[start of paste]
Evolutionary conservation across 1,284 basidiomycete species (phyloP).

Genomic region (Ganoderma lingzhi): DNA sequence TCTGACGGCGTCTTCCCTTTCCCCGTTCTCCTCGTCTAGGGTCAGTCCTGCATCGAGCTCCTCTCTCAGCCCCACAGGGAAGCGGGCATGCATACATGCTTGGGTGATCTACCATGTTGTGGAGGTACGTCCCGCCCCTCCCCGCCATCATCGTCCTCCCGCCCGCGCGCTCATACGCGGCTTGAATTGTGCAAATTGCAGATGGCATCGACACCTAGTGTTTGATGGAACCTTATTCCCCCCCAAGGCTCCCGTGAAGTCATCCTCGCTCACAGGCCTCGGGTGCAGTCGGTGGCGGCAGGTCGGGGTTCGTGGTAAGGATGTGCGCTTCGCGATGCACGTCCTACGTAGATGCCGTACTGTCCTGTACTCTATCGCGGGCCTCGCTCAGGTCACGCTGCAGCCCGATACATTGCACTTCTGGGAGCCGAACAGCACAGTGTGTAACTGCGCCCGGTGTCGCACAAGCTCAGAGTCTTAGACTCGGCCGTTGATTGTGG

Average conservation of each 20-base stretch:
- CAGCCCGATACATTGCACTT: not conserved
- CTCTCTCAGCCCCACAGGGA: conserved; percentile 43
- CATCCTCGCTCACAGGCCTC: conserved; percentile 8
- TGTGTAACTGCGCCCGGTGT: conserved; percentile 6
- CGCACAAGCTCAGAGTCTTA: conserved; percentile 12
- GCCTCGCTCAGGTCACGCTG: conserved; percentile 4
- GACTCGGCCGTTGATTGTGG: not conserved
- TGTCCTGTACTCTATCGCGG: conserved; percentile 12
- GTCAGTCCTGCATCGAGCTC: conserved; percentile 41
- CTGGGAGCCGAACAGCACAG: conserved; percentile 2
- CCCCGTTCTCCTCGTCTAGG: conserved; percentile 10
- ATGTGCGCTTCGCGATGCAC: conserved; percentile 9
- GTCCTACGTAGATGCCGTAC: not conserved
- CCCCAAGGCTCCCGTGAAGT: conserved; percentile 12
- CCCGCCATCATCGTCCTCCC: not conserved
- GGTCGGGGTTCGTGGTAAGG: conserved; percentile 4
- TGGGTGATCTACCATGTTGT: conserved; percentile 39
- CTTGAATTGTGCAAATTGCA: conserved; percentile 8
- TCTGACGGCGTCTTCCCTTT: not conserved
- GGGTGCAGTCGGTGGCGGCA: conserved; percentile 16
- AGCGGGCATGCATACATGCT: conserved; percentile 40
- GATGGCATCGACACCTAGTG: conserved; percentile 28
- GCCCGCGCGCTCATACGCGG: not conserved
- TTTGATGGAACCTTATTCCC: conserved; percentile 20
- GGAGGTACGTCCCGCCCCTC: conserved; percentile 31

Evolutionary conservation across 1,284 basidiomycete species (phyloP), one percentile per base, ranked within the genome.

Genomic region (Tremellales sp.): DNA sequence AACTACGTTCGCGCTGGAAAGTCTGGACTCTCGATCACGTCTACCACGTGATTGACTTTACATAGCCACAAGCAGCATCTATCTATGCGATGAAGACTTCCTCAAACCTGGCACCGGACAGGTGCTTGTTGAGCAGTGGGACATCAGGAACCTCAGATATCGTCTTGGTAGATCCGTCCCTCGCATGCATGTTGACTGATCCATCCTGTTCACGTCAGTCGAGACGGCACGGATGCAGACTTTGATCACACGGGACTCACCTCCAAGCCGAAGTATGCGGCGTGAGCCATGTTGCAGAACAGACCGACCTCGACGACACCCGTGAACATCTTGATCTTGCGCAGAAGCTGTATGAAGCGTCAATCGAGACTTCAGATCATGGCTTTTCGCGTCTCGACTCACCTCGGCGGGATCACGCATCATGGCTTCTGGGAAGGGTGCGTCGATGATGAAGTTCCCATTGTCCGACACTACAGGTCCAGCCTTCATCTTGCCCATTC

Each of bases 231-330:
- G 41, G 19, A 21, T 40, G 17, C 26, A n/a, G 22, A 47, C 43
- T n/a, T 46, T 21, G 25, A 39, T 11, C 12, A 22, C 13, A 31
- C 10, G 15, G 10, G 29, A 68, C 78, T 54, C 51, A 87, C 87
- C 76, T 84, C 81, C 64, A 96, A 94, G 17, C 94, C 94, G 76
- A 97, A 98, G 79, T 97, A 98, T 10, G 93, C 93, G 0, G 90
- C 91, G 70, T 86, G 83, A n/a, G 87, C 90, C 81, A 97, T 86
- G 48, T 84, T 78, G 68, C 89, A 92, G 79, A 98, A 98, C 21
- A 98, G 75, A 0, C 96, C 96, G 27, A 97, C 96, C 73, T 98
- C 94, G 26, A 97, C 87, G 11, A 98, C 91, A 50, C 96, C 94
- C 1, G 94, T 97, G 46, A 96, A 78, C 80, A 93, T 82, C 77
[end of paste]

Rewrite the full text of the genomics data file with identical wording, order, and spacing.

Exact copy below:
Evolutionary conservation across 1,284 basidiomycete species (phyloP).

Genomic region (Ganoderma lingzhi): DNA sequence TCTGACGGCGTCTTCCCTTTCCCCGTTCTCCTCGTCTAGGGTCAGTCCTGCATCGAGCTCCTCTCTCAGCCCCACAGGGAAGCGGGCATGCATACATGCTTGGGTGATCTACCATGTTGTGGAGGTACGTCCCGCCCCTCCCCGCCATCATCGTCCTCCCGCCCGCGCGCTCATACGCGGCTTGAATTGTGCAAATTGCAGATGGCATCGACACCTAGTGTTTGATGGAACCTTATTCCCCCCCAAGGCTCCCGTGAAGTCATCCTCGCTCACAGGCCTCGGGTGCAGTCGGTGGCGGCAGGTCGGGGTTCGTGGTAAGGATGTGCGCTTCGCGATGCACGTCCTACGTAGATGCCGTACTGTCCTGTACTCTATCGCGGGCCTCGCTCAGGTCACGCTGCAGCCCGATACATTGCACTTCTGGGAGCCGAACAGCACAGTGTGTAACTGCGCCCGGTGTCGCACAAGCTCAGAGTCTTAGACTCGGCCGTTGATTGTGG

Average conservation of each 20-base stretch:
- CAGCCCGATACATTGCACTT: not conserved
- CTCTCTCAGCCCCACAGGGA: conserved; percentile 43
- CATCCTCGCTCACAGGCCTC: conserved; percentile 8
- TGTGTAACTGCGCCCGGTGT: conserved; percentile 6
- CGCACAAGCTCAGAGTCTTA: conserved; percentile 12
- GCCTCGCTCAGGTCACGCTG: conserved; percentile 4
- GACTCGGCCGTTGATTGTGG: not conserved
- TGTCCTGTACTCTATCGCGG: conserved; percentile 12
- GTCAGTCCTGCATCGAGCTC: conserved; percentile 41
- CTGGGAGCCGAACAGCACAG: conserved; percentile 2
- CCCCGTTCTCCTCGTCTAGG: conserved; percentile 10
- ATGTGCGCTTCGCGATGCAC: conserved; percentile 9
- GTCCTACGTAGATGCCGTAC: not conserved
- CCCCAAGGCTCCCGTGAAGT: conserved; percentile 12
- CCCGCCATCATCGTCCTCCC: not conserved
- GGTCGGGGTTCGTGGTAAGG: conserved; percentile 4
- TGGGTGATCTACCATGTTGT: conserved; percentile 39
- CTTGAATTGTGCAAATTGCA: conserved; percentile 8
- TCTGACGGCGTCTTCCCTTT: not conserved
- GGGTGCAGTCGGTGGCGGCA: conserved; percentile 16
- AGCGGGCATGCATACATGCT: conserved; percentile 40
- GATGGCATCGACACCTAGTG: conserved; percentile 28
- GCCCGCGCGCTCATACGCGG: not conserved
- TTTGATGGAACCTTATTCCC: conserved; percentile 20
- GGAGGTACGTCCCGCCCCTC: conserved; percentile 31

Evolutionary conservation across 1,284 basidiomycete species (phyloP), one percentile per base, ranked within the genome.

Genomic region (Tremellales sp.): DNA sequence AACTACGTTCGCGCTGGAAAGTCTGGACTCTCGATCACGTCTACCACGTGATTGACTTTACATAGCCACAAGCAGCATCTATCTATGCGATGAAGACTTCCTCAAACCTGGCACCGGACAGGTGCTTGTTGAGCAGTGGGACATCAGGAACCTCAGATATCGTCTTGGTAGATCCGTCCCTCGCATGCATGTTGACTGATCCATCCTGTTCACGTCAGTCGAGACGGCACGGATGCAGACTTTGATCACACGGGACTCACCTCCAAGCCGAAGTATGCGGCGTGAGCCATGTTGCAGAACAGACCGACCTCGACGACACCCGTGAACATCTTGATCTTGCGCAGAAGCTGTATGAAGCGTCAATCGAGACTTCAGATCATGGCTTTTCGCGTCTCGACTCACCTCGGCGGGATCACGCATCATGGCTTCTGGGAAGGGTGCGTCGATGATGAAGTTCCCATTGTCCGACACTACAGGTCCAGCCTTCATCTTGCCCATTC

Each of bases 231-330:
- G 41, G 19, A 21, T 40, G 17, C 26, A n/a, G 22, A 47, C 43
- T n/a, T 46, T 21, G 25, A 39, T 11, C 12, A 22, C 13, A 31
- C 10, G 15, G 10, G 29, A 68, C 78, T 54, C 51, A 87, C 87
- C 76, T 84, C 81, C 64, A 96, A 94, G 17, C 94, C 94, G 76
- A 97, A 98, G 79, T 97, A 98, T 10, G 93, C 93, G 0, G 90
- C 91, G 70, T 86, G 83, A n/a, G 87, C 90, C 81, A 97, T 86
- G 48, T 84, T 78, G 68, C 89, A 92, G 79, A 98, A 98, C 21
- A 98, G 75, A 0, C 96, C 96, G 27, A 97, C 96, C 73, T 98
- C 94, G 26, A 97, C 87, G 11, A 98, C 91, A 50, C 96, C 94
- C 1, G 94, T 97, G 46, A 96, A 78, C 80, A 93, T 82, C 77